European White Storks are impossible to miss in southern Alentejo. They are on buildings, flying in kettles, hunting for frogs and mice in fields and then there are the lines and lines of nests in the trees and on telegraph poles beside the roads.
We must have past hundreds last week. So when I first saw another kettle flying above the Campo Branco I didn’t really take much notice, but then I spotted one that seemed to be twice the size of all the others. Well maybe not twice the size but certainly a lot bigger.
I called out to MrB who was driving to try and find a spot to stop. Not the easiest thing to achieve on the N123 between Castro Verde and Mértola as there is now a minimum speed limit of 70kph and solid white lines either side of the road. All of which mean you have to pull off the road if you are going to observe the bird life or even taken a photograph of the view. Fortunately however for us there was no one behind us so we could slow down slightly and then we spied a piece of verge which was big enough and firm enough for the car. Phew, I could take a close up and even more importantly MrB could look too!
It was very evident the bigger bird was not a stork, but what was it? It didn’t look like a Griffon Vulture as it was huge as well as very dark and rectangular.
Later that evening MrB started researching, and quickly concluded from its enormous size, colouring and shape that it must be a Eurasian Black Vulture, also called Cinereous Vultures. They are one of the largest, if not the largest, bird of prey in the world, with wing spans of between 2.5m and 3.1m and weighing up to 14 kg (roughly 30 lbs). However we were still not 100% sure as these vultures are critically endangered in Portugal.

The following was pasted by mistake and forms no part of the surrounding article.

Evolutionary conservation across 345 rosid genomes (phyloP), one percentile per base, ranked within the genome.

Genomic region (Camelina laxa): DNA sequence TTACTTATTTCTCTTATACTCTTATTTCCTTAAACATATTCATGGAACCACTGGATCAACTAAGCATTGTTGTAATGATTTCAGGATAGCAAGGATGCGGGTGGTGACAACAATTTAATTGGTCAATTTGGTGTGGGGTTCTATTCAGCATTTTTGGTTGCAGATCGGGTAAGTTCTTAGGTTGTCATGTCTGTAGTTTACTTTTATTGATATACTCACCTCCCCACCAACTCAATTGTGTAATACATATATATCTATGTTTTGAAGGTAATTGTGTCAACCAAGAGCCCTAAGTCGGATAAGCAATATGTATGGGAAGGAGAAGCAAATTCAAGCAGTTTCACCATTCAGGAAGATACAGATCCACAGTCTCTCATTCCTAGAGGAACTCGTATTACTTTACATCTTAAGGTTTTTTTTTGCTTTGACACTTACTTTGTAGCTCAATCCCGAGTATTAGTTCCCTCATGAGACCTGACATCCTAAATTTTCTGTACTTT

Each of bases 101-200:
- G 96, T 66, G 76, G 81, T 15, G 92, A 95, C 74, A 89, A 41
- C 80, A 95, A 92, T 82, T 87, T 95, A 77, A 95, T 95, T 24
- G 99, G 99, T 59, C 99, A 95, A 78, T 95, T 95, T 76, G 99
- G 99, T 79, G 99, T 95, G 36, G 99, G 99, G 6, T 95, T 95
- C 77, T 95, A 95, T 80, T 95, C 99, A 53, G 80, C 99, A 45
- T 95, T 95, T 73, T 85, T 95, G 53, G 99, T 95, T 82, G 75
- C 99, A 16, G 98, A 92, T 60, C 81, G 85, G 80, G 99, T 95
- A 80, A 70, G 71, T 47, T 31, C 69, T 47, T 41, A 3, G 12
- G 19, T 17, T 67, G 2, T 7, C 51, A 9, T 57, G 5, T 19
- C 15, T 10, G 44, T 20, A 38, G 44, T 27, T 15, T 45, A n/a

Thanks though to the magic of twitter and the lovely people at the Hawk Conservancy back in Hampshire we quickly confirmed this solitary bird was indeed a Black Vulture. Their scientific name is Aegypius monachus and their Portuguese name Abutre-preto.
The Abutre-preto, thanks to positive human intervention in Portugal and possibly a reaction to overcrowding on the Spanish plains, are very slowly recolonising Alentejo. They remain very vulnerable though because of illegal poisoning, lack of food availability, collisions with power lines and Spain still marketing the veterinary drug, Diclofenac for cattle which is poisonous to vultures. However Portugal does seem to be doing what they can, although it would help even more if they allowed cattle and sheep carcasses to be left on the plains.
Cinereous Vulture are a solitary bird, and their special type of haemoglobin allows them to still absorb oxygen at incredible heights, one bird apparently was once spotted at more than 22,00ft. Not sure I’d get a photograph of that! Fortunately this one, who had probably popped across the border from Spain as they are a rare sighting on these plains, was flying quite low.
It was an extraordinary few minutes and more than made up for not seeing Great Bustards this trip. After all we have seen Great Bustards before but never observed an Abutre-preto. And this wasn’t our only fabulous birding moment last week as the following day we saw Common Cranes (they are not a common sighting despite their name!) and then there were the lapwings, lesser kestrels, black kites and red kites. But those are stories for another day, so here’s a picture of the Alentejo steppe instead.